Food.. Glorious Food

For about 3 years this blog has been all  about my poetry however  recently I have trying to write about my travels. In this blog post I will be discussing how East Africa has changed many relationships in my life beginning with my relationship with FOOD.

When it comes to food I was obsessed with chocolate and carbs. Funnily enough I do not eat red meat because I do not like the taste or the texture. When it comes to liquids I stay away from fizzy drinks because that always ends in a massive headache.  Even though I was adopting healthy but small life style changes I knew that I had to do something drastic. My issue with how unfit I was and how food kept messing with my mental health had to be resolved. I knew that if I want to get healthy and stay healthy that needed to commit to a life style change where I put my health, me, myself and I first. Not going to lie it was an experience.. to say the least.

My lowest point was at this restaurant where I asked for a fish burger, the waiter came back with a tuna sandwich. A part of me wanted to speak to the waiter and sort it out but the other part me did not have the energy so I ate that tuna sandwich.. it had mayonnaise which was the first processed thing that entered my body in 3 weeks.

I am being completely serious for 3 weeks I lived that clean eating life style. Everything was made from scratch, I did not taste or even could find a single E-number and my body suffered. My body was making weird noises and it became a frequent visitor of the toilet.  My body was screaming for chocolate and for some reason I did not come across any chocolate in any of the shops. I did what I had to do. I took a screenshot of chocolate bars and showed it to one of the shop owners and he said: ”Yeah, we don’t sell any of that.”  My body kept crying, my brain kept dreaming of chocolate and after a while I was looking forward to my unprocessed, clean, mother nature’s, basic meals and my body changed. Apart from the obvious such as losing weight and having clear skin, mentally  I felt like an adult, a strong woman that did not crave chocolate no more. Weakness became my foe and powerful I became.

In Djibouti, my body’s need for big portions disappeared and I was content with the small more healthier portions. Visiting the market opened my eyes to honest, organic food that you don’t really find in the UK unless you go the farmer’s market perhaps. One day I remember I had to make the  salad (by the way the dressing was just lime juice, it is so amazing) and I found myself trying to figure out what this weird long green looking vegetable was suppose to be. At first I thought it must be a courgette that did not get enough sunlight but then I was told that it is a cucumber. This cucumber was not thin or perfectly straight or even green, but it was the juiciest cucumber ever. Plain old organic food is not for the fancy people, it is meant for everyone however in some parts of the world it is sadly only for the wealthy.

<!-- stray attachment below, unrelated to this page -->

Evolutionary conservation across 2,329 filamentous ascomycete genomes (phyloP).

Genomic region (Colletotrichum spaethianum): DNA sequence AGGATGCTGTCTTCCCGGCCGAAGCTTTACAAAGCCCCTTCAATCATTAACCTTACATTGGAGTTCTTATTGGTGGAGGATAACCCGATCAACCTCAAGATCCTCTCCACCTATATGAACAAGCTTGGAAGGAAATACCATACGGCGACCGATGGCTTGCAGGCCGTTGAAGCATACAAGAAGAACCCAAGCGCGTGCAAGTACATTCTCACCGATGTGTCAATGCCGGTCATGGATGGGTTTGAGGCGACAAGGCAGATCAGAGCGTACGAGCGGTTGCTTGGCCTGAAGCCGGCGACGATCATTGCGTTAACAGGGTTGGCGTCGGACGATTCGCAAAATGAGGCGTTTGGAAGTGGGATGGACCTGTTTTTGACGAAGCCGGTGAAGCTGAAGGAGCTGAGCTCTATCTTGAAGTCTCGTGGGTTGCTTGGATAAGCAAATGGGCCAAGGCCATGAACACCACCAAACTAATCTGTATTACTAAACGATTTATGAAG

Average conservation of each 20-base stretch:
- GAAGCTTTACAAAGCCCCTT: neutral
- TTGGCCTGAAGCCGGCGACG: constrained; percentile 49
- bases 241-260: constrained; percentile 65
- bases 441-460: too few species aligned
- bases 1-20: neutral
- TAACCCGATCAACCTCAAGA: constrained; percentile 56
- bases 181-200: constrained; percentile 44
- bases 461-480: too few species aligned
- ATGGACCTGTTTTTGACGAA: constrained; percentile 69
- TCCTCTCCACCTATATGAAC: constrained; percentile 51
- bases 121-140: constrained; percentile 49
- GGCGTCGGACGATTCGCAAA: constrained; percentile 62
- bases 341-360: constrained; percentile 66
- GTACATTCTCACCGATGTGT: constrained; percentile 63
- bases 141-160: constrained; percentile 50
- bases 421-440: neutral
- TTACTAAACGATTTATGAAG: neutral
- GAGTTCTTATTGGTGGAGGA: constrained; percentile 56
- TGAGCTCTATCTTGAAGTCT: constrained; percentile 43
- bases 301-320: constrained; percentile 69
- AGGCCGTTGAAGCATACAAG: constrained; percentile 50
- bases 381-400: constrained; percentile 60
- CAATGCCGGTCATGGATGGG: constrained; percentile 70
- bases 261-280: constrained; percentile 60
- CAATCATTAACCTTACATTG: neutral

Coming back from my travels I wanted to have a chocolate bar, I had one it was disgustingly sweet and I did not finish it. Instead I tried dark chocolate, 70 per cent, that may not sound a lot but before I used to despise its bitter taste. Now, I am in love with dark chocolate and will only have 2 squares at a time. I don’t crave the junk I used to eat. The dreams I had about Nando’s, pizza, fried chicken.. (the list may friend is never ending) did not become a reality since I have come home. The urge, the need, the cravings are no more 9/10 the main meal is enough and snacking has become a myth. However that does not mean that I will ever give up on my apple pie or crumble with a scoop of vanilla ice cream.

I went minimal

.. and I think I am staying minimal. When I left for Mama Africa.. I went on the biggest detox ever and threw out about 75 per cent of my possessions and it felt right.

Yes, I did leave for Mama Africa and I knew that I was going to come back but I still decided to throw it all out and just start over. I was taking one suitcase, another suitcase was staying with the clothes I actually love and want to wear. Cause let me tell you something I own clothes that I have no use for or are just unflattering  so keeping them made no sense. Yes I donated the clothes and took my one suitcase and left.

When I got to Djibouti I had a suitcase filled with the basics. With me I brought undergarments, a bathing suit, one abaya (which is a full length outer garment) , toiletries, shorts, 4 shirts, 2 leggings, a towel and a couple of hijabs. The idea was to be as simple as possible and to buy my everyday clothes in Djibouti. I bought  baatis  (long dresses with beautiful prints)  and shalmats (large scarfs). At first I struggled wearing the shalmats properly and I was always a little bit jealous of the women who just wore them without any effort. During my entire trip I did not had the need to buy souvenirs, instead I went on the biggest adventure of my life.

Will I keep living this minimal lifestyle now that I am back? I like to say yes, I hope so. During those four mounts living out of  one half empty suitcase,  taught me that I don’t need a lot of stuff.  I will however always need more of good people,  positive vibes, laughter and sincerity. I will never be minimal about that part of my life.

So.. I am an immigrant

I was 11
learning about migrants
In my test  I had to write
the definition of  the word immigrant
I thought of her ..
“My mother is an immi.”

At 16
My mother died
She stopped being my constant
She stopped being an immi
and I became one

At 23
Trying to get to know myself
I finally consciously know
I am an immi
just like my mother was.